Four Kansans honored for efforts on open government

Posted July 28, 2014

Ron Keefover, left, president of the Kansas Sunshine Coalition for Open Government, honors (left to right) Rep. John Rubin, Adlynn and Robert Harte and Karen Dillon with Friend of Open Government awards Friday in Overland Park.


Kansas Sunshine Coalition for Open Government honored four Johnson County area residents with 2014 Friend of Open Government awards in Overland Park Monday.

The awards were presented at the close of a Kansas Open Records and Kansas Open Meetings Act training co-sponsored by the Kansas Attorney General's Office, the Sunshine Coalition and the Kansas Press Association.

This year’s recipients include Rep. John Rubin, Shawnee; Robert and Adlynn Harte, Leawood, and Karen Dillon, a former Kansas City Star reporter and producer for KSHB TV in Kansas City.

The awards were based on the four designees’ untiring efforts to open court records for probable cause affidavits supporting arrest and search warrants that a Kansas statute has sealed for 35 years. Thanks in large part to their work, the Legislature enacted a bill unsealing these court records beginning July 1. They had been closed since 1979.

Rep. Rubin was instrumental in authoring and then tirelessly guiding the open records bill through the House and Senate and eventual signing by the governor. Besides drafting the legislation and testifying before the Judiciary Committees of each House, Rubin contacted and met with many of his legislative colleagues to gain its enactment.

The legislation was prompted by a raid at the Hartes’ Leawood residence that had been based on an affidavit that erroneously concluded there was probable cause to conduct the early morning search of their home.

After Johnson County law enforcement officers found nothing illegal at their home and admitted the search was improperly carried out, the Hartes spent $25,000 in legal fees and a year of their time trying to learn why they were singled out for the full battle dress drug raid. They followed up by contacting Rubin and Karen Dillon, who at the time was a reporter with the Kansas City Star.

Dillon researched and reported the story for the Star and later for KSHB’s Channel 41. Dillon produced an expose on closed records in Kansas that was entitled “Dark State,’ for the television station.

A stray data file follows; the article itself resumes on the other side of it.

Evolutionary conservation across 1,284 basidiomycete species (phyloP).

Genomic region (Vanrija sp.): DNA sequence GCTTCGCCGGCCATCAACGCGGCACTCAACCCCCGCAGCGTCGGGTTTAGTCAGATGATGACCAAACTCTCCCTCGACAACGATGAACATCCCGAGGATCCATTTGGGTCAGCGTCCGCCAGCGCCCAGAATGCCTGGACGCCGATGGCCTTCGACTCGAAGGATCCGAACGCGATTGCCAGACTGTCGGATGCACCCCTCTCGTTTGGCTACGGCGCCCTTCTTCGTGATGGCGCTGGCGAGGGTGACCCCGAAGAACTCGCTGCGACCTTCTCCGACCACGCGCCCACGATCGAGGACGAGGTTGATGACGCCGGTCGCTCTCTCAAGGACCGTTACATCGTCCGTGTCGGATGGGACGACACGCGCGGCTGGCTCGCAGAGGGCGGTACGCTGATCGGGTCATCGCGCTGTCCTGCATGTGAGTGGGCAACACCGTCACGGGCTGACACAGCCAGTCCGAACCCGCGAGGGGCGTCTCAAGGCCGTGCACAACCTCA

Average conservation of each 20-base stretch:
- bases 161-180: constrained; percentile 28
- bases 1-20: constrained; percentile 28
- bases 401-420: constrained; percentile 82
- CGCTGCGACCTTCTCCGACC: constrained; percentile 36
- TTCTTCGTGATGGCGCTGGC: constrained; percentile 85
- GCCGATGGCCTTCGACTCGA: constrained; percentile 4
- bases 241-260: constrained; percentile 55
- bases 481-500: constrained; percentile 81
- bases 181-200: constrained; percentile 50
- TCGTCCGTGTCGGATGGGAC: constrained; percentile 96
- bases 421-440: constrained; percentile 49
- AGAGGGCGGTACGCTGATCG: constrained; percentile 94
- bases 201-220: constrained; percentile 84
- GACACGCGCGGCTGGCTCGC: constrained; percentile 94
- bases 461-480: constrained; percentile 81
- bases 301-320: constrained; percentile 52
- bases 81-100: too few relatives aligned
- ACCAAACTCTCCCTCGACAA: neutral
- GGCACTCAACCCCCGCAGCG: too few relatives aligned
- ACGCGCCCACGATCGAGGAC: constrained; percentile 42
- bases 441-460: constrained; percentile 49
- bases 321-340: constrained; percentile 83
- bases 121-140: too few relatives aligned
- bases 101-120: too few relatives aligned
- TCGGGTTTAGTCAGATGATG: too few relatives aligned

The Hartes reported that based on Dillon’s news coverage more than anything else, they were finally able to receive a copy of the affidavit that was used for the search of their home. The search was based on the innocent purchase of hydroponic growing supplies for their son’s school experiment to grow tomatoes indoors, and a faulty analysis of leaves found in the Hartes’ trash, which turned out to be green tea leaves when examined more thoroughly in a laboratory. The Hartes appeared several times before legislative committees to tell their story and urge legislators to open these court records.

Thanks to the work by all four recipients of this year’s Friend of Open Government award, the citizens of Kansas will now be able to learn the contents of these previously secret court records.

“This legislation marks a huge change in government transparency of court records. No longer may Kansas citizens be arrested or their homes searched without being able to examine the sworn statements of law enforcement officers that they are based on,” said Ron Keefover, president of the Sunshine Coalition, who joined both the Kansas Press Association and the Kansas Association of Broadcasters to support the affidavits bill as their major goal during the 2014 Legislature.

The Sunshine Coalition for Open Government is a statewide organization of journalism and law professors, members of the news media and other private citizens committed to promoting open government in Kansas. Its Board members include the Executive Directors of the Kansas Press Association, Kansas Association of Broadcasters and representatives of the Society of Professional Journalists and the Kansas League of Women Voters, among others. It is housed at the Elliott School of Mass Communication at Wichita State University, where the Coalition was founded in 2000.